[[folder: Action Game ]]

* ''VideoGame/BlasterMaster'' made its only journey into the third dimension with the UsefulNotes/PlayStation game ''Blaster Master: Blasting Again''. While some of the spirit of the 2D games was preserved in the transition, the presentation took a serious hit, and the hero and his vehicle became harder to control. The next installment, the prequel/spinoff game ''Blaster Master Overdrive'', went back to 2D graphics.
* ''VideoGame/{{Bomberman}}'' hit the Polygon Ceiling a bit harshly with the ''[[UsefulNotes/{{Nintendo 64}} 64]]'' series. They later tried again when the Gamecube rolled around and broke through the ceiling just fine with ''VideoGame/BombermanGeneration'' and ''VideoGame/BombermanJetters'', having made the smart move of giving only the single-player mode 3D gameplay while keeping the multiplayer the same as with the 2D games. It's a pity, though... they could have paved the way for a ''lot'' of [[{{Pun}} remarks]] about why he's called Bomberman.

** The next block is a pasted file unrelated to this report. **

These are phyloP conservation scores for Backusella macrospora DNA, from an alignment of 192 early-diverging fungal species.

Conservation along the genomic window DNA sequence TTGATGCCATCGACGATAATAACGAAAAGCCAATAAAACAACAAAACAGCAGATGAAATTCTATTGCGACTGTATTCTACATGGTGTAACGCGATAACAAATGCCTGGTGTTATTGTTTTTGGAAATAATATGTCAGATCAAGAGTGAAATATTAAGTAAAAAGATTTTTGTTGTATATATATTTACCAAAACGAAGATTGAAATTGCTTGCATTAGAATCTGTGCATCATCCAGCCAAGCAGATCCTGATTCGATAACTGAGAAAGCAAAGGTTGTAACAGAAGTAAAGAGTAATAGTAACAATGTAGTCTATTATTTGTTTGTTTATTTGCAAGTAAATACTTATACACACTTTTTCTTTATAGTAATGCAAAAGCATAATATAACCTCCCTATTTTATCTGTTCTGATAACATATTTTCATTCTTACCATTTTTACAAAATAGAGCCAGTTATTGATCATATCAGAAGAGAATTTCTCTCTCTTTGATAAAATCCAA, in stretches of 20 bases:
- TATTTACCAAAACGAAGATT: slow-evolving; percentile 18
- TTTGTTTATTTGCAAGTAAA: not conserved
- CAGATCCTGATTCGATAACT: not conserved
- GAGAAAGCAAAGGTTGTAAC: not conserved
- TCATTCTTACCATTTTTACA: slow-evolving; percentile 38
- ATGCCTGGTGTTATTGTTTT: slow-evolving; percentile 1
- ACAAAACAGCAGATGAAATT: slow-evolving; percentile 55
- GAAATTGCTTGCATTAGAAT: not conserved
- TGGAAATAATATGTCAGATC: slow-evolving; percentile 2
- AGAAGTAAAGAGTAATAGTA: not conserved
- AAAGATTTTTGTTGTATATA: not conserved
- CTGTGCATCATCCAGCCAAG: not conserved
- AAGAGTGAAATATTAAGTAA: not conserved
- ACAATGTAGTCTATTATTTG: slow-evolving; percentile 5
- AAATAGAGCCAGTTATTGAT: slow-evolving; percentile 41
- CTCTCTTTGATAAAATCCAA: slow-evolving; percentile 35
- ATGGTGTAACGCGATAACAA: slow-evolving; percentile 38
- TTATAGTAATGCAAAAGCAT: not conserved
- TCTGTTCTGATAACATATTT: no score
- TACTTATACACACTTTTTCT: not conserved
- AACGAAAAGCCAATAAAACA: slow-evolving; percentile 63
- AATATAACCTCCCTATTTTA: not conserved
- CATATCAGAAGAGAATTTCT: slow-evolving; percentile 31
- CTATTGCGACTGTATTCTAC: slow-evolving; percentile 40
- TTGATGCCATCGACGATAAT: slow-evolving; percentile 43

[[folder: Adventure Game ]]

* {{Adventure Game}}s, generally speaking, have not dealt with the transition to the 3D era well (Creator/TelltaleGames' games being an exception), as they usually require ''a lot'' more attention to detail than your average FPS, platformer or what have you. Rarely will players need to explore too much or pay attention to ''everything'' in a run-and-gun shooter, whereas an adventure can easily require one to, for instance, look behind furniture, under objects, or to search ''everywhere'' for that one missing piece of the puzzle. The difference in developing time and resources was rather significant - though it's gotten less so nowadays, due to procedural generation making creation easier and a much higher detail requirement in most other game types equalizing things.